There are a bunch of places online where you can find pads to use. Some are affordable (and still good quality), others are very, very expensive -- and the quality is either about the same, or extremely higher... I haven't really noticed a middle-ground, though it may exist.
These are the close-up pads I use:
- Leather + Felt (Green) Close-Up Pad, 11in x 16in
- Standard (Black) Roll-Up Pad, 11in x 16in
- Jumbo (Green) Roll-Up Pads, 16in x 23in -- I used this one for a few years until wear-and-tear got the best of it.
Here are a few others that I've had recommended to me:
- Walnut + Red Felt by Dan & Dave
- Half Circle Roll-Up Pad
- Standard (Black) Roll-Up Pad with printed Aces / border
- Large (Black) Roll-Up Pad, 16in x 23in
If you have any suggestions or close-up pad recommendations too, I'd love to hear about them!
Ah, and to address the difference in opinion regarding "to use a close-up pad or not" -- it, like the type of pad one wants to use, is also personal preference. Some magicians, especially those who table hop, don't have the luxury of using a close-up pad for those performances so it's better to practice without one. Why? Because if you're used to picking up cards or coins from a soft surface and then move to a hard one, you're going to fumble around a bit. Make sure to keep that in mind when you consider whether a close-up pad is for you.
Table magic often requires a seamless flow of props and gimmicks without drawing unnecessary attention. This is where a table servante becomes an invaluable accessory. A table servante is a hidden storage compartment or pocket attached to a magician's table or performance surface, providing quick and discreet access to essential items during your routines.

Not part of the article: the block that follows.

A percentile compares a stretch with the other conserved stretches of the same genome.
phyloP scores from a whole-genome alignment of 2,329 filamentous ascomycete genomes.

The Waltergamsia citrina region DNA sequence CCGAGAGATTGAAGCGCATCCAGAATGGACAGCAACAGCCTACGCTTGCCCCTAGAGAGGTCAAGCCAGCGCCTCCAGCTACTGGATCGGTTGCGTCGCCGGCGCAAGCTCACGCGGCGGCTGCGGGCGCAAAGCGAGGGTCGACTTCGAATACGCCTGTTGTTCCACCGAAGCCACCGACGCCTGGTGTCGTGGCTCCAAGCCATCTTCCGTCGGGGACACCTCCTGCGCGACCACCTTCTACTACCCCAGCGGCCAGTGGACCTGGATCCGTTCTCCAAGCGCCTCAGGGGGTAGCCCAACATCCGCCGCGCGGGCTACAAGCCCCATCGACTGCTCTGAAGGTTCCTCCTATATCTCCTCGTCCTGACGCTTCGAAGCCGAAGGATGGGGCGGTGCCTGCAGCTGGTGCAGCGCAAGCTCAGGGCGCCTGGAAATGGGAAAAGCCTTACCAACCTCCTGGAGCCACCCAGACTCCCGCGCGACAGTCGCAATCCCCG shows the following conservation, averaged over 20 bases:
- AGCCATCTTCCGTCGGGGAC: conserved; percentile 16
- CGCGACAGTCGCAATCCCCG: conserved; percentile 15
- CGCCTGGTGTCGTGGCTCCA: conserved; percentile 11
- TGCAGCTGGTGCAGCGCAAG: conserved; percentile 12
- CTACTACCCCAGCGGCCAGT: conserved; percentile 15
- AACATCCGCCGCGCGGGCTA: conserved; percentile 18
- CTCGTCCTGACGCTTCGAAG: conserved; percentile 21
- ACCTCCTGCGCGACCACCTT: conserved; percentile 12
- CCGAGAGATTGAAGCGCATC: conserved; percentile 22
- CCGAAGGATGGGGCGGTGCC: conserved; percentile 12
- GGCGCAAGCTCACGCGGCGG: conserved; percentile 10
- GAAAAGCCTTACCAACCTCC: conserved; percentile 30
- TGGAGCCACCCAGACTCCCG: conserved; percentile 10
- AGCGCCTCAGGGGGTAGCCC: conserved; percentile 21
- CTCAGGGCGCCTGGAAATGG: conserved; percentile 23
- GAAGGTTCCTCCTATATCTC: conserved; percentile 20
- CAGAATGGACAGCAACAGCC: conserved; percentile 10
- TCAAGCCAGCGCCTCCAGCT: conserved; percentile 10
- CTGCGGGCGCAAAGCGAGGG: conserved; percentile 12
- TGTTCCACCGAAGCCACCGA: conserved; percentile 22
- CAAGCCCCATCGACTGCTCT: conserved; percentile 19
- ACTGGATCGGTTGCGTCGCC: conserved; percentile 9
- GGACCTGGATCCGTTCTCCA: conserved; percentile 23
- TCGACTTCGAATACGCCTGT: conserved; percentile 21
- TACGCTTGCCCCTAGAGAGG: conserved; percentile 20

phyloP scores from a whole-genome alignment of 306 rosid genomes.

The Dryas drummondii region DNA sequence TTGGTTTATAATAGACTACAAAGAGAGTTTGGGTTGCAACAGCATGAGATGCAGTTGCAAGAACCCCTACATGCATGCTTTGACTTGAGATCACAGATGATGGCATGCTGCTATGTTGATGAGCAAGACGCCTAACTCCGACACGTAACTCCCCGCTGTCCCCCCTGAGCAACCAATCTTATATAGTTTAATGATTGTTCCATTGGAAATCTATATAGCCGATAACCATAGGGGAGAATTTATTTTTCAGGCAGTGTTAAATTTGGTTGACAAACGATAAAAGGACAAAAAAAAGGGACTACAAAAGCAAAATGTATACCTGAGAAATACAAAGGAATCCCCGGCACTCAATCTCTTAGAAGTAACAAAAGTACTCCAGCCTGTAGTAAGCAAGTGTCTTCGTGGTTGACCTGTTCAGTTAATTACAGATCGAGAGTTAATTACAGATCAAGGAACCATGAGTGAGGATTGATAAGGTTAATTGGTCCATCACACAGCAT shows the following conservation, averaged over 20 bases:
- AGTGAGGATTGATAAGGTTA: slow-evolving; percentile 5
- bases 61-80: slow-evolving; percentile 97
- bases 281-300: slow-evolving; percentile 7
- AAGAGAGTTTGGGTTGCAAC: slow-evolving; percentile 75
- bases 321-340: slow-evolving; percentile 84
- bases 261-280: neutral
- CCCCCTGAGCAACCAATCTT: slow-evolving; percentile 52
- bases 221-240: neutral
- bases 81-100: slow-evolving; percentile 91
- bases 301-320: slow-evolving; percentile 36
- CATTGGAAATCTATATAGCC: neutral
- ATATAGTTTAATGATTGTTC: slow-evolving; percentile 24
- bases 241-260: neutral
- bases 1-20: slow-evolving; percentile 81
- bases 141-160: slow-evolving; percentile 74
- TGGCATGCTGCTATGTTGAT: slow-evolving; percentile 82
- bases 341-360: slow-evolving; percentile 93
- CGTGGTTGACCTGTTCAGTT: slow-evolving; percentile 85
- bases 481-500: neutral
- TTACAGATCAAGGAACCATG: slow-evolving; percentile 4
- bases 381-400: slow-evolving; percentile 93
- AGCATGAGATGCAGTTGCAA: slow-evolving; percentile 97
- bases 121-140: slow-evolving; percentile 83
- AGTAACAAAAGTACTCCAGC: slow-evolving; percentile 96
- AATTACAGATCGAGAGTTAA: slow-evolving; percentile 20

At the end of the day, there's not too many different variations of this tool -- it's pretty much a bag that attaches to the edge of the table. I've seen some customized ones that have different pockets and whatnot, but if you're a beginner in magic, you don't need anything that crazy. Here's one or two that you could check out though:
- Table Servante
- Table Servante (by TCC)
- Velcro-to-Table Servante
- Bonus: Secret Servante -- a servante that attaches into your jacket!
Like I mentioned, it's basically a pocket on the side of the table. If you want alterations to it, like elastic strips that can hold coins or other objects, it wouldn't take much effort to manually sew these things (or new pockets) into one of the items above. Or, just buy a large piece of fabric and make the entire thing yourself =P
There's a certain irony when it comes to servantes and, well, me. Almost all of the card tricks I practice are at a table. However, I've only performed at a table twice (not including video). All of the other in-person performances I've done have been standing. The majority of my repertoire is table work. A decent number of tricks I practice require lapping, or bringing something out from my lap. Do you know what helps considerably with that type of work? A servante! And yet, I've never used one in a real performance so while I think that these are great tools, I actually can't say how well they are "in real life" performances.
Conclusion (or "to be continued")
As magicians, we often strive to leave our audience spellbound with every performance. By embracing the power of often-overlooked accessories like 3-Way Folding Mirrors and close-up pads, we can elevate our magic to new heights. There are plenty of other accessories, like Card Clips and Coin Holders, that deserve their own mention, but the ones I've discussed here today are the top-of-mind of what I use on almost a daily basis.
Remember, quality doesn't always come with a hefty price tag, as there are affordable alternatives available that deliver outstanding results. So, explore these accessories, share your experiences, and let's continue building a vibrant and supportive community of magicians together.
Keep the magic alive, and until next time! -- @gbabbits